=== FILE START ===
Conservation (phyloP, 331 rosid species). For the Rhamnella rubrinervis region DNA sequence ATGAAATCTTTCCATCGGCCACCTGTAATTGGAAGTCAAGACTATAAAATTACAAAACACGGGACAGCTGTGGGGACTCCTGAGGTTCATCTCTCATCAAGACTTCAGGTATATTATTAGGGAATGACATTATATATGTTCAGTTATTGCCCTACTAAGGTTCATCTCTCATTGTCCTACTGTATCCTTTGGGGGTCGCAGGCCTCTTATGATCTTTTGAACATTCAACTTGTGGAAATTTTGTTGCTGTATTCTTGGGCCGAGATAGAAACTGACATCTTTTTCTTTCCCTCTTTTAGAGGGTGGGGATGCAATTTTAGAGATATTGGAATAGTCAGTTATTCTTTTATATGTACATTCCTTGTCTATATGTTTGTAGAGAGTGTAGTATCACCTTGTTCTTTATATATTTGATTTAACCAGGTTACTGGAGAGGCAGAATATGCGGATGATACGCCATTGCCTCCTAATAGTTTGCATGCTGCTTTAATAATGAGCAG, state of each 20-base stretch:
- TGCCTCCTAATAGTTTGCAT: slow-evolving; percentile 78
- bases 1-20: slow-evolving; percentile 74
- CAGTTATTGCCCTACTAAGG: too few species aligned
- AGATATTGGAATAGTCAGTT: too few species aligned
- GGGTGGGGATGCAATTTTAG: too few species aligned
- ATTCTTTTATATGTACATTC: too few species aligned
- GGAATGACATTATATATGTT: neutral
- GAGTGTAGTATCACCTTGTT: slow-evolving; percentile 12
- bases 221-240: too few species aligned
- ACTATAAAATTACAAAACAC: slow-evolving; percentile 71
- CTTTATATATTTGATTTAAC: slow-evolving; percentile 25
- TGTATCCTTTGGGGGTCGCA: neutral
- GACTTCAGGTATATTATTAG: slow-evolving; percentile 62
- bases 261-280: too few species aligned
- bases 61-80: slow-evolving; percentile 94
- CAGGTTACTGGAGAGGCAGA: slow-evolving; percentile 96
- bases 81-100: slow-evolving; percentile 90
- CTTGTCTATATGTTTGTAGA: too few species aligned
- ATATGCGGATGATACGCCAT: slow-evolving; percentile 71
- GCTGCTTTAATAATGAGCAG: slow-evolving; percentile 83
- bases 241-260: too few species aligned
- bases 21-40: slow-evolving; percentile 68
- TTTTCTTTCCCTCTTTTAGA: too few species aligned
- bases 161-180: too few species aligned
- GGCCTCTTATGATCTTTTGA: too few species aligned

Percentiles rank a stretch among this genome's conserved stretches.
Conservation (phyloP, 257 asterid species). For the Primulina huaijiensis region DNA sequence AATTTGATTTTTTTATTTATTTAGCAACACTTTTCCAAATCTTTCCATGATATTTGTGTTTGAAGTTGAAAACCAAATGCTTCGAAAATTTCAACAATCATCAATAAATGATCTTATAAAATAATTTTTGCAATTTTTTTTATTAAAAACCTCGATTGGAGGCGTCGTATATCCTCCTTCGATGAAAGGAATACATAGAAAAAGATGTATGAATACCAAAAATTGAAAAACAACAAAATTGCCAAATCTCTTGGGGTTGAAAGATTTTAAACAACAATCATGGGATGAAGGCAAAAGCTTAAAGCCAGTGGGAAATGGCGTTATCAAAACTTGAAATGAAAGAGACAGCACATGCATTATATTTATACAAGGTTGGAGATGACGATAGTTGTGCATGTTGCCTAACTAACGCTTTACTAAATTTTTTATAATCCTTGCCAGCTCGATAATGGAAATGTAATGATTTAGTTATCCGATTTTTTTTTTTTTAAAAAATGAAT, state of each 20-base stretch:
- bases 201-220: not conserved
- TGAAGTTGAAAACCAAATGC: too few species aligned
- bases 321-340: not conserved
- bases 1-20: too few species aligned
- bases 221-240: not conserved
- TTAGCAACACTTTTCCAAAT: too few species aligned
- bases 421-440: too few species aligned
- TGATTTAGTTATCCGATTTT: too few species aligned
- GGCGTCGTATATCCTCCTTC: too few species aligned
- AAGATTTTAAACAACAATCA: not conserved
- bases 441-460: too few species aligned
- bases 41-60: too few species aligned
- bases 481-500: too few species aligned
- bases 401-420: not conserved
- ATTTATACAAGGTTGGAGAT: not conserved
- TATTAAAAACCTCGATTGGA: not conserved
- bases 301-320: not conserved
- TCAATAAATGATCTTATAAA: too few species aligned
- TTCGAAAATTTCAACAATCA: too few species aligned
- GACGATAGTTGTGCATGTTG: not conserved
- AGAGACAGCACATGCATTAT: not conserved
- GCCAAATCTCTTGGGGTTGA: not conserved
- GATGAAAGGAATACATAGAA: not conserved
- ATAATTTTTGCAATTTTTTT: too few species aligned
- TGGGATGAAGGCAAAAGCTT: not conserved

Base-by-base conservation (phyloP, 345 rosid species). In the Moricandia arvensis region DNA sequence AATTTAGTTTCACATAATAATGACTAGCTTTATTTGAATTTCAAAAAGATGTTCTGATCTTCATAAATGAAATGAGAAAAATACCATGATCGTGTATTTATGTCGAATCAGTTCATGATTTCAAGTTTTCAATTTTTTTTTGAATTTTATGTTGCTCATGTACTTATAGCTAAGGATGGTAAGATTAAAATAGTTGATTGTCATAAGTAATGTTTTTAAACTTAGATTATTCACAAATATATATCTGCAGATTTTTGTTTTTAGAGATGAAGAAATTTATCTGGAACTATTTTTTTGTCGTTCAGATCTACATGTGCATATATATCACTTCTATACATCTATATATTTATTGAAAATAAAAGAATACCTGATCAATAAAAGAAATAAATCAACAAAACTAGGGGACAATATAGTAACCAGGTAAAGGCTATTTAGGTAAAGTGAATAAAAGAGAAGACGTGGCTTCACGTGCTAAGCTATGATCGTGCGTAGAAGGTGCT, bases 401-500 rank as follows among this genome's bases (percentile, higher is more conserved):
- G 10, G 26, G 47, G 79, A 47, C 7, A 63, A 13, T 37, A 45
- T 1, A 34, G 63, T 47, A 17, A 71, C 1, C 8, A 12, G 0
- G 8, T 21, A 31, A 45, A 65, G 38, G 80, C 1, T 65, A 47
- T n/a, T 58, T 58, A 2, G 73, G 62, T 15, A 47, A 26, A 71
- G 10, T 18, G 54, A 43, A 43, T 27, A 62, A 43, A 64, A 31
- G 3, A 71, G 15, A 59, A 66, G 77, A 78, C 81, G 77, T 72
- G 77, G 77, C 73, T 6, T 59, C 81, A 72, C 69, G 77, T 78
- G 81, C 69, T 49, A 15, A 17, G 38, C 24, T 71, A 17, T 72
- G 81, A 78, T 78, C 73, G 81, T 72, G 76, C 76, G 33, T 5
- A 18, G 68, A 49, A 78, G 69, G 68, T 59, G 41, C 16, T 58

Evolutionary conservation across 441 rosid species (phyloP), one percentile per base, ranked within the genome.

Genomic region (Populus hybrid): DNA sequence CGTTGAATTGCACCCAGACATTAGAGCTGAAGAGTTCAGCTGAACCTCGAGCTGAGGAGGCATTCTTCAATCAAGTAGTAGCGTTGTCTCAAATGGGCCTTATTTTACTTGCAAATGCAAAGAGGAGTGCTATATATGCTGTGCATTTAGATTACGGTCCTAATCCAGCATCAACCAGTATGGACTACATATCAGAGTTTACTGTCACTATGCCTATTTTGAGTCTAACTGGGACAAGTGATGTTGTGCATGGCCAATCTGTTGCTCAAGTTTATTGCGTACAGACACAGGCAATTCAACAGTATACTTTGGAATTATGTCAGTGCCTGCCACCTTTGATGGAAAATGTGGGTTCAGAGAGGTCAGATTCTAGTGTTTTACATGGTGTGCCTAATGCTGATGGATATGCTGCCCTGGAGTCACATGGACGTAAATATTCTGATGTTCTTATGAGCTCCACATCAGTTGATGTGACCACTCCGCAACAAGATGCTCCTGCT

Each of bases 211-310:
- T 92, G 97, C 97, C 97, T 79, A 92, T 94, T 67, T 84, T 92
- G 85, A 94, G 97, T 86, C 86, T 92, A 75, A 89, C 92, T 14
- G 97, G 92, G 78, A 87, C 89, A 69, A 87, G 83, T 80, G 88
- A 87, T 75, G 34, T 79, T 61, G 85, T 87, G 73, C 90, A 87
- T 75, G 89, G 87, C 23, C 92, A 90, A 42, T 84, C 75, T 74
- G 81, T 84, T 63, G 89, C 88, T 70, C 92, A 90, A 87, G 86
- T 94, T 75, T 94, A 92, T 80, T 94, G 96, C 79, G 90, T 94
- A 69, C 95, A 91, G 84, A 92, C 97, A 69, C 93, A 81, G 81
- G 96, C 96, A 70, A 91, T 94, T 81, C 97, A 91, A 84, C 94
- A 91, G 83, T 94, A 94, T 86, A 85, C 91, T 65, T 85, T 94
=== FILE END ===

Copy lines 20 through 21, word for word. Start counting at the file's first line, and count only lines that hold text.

- ATATGCGGATGATACGCCAT: slow-evolving; percentile 71
- GCTGCTTTAATAATGAGCAG: slow-evolving; percentile 83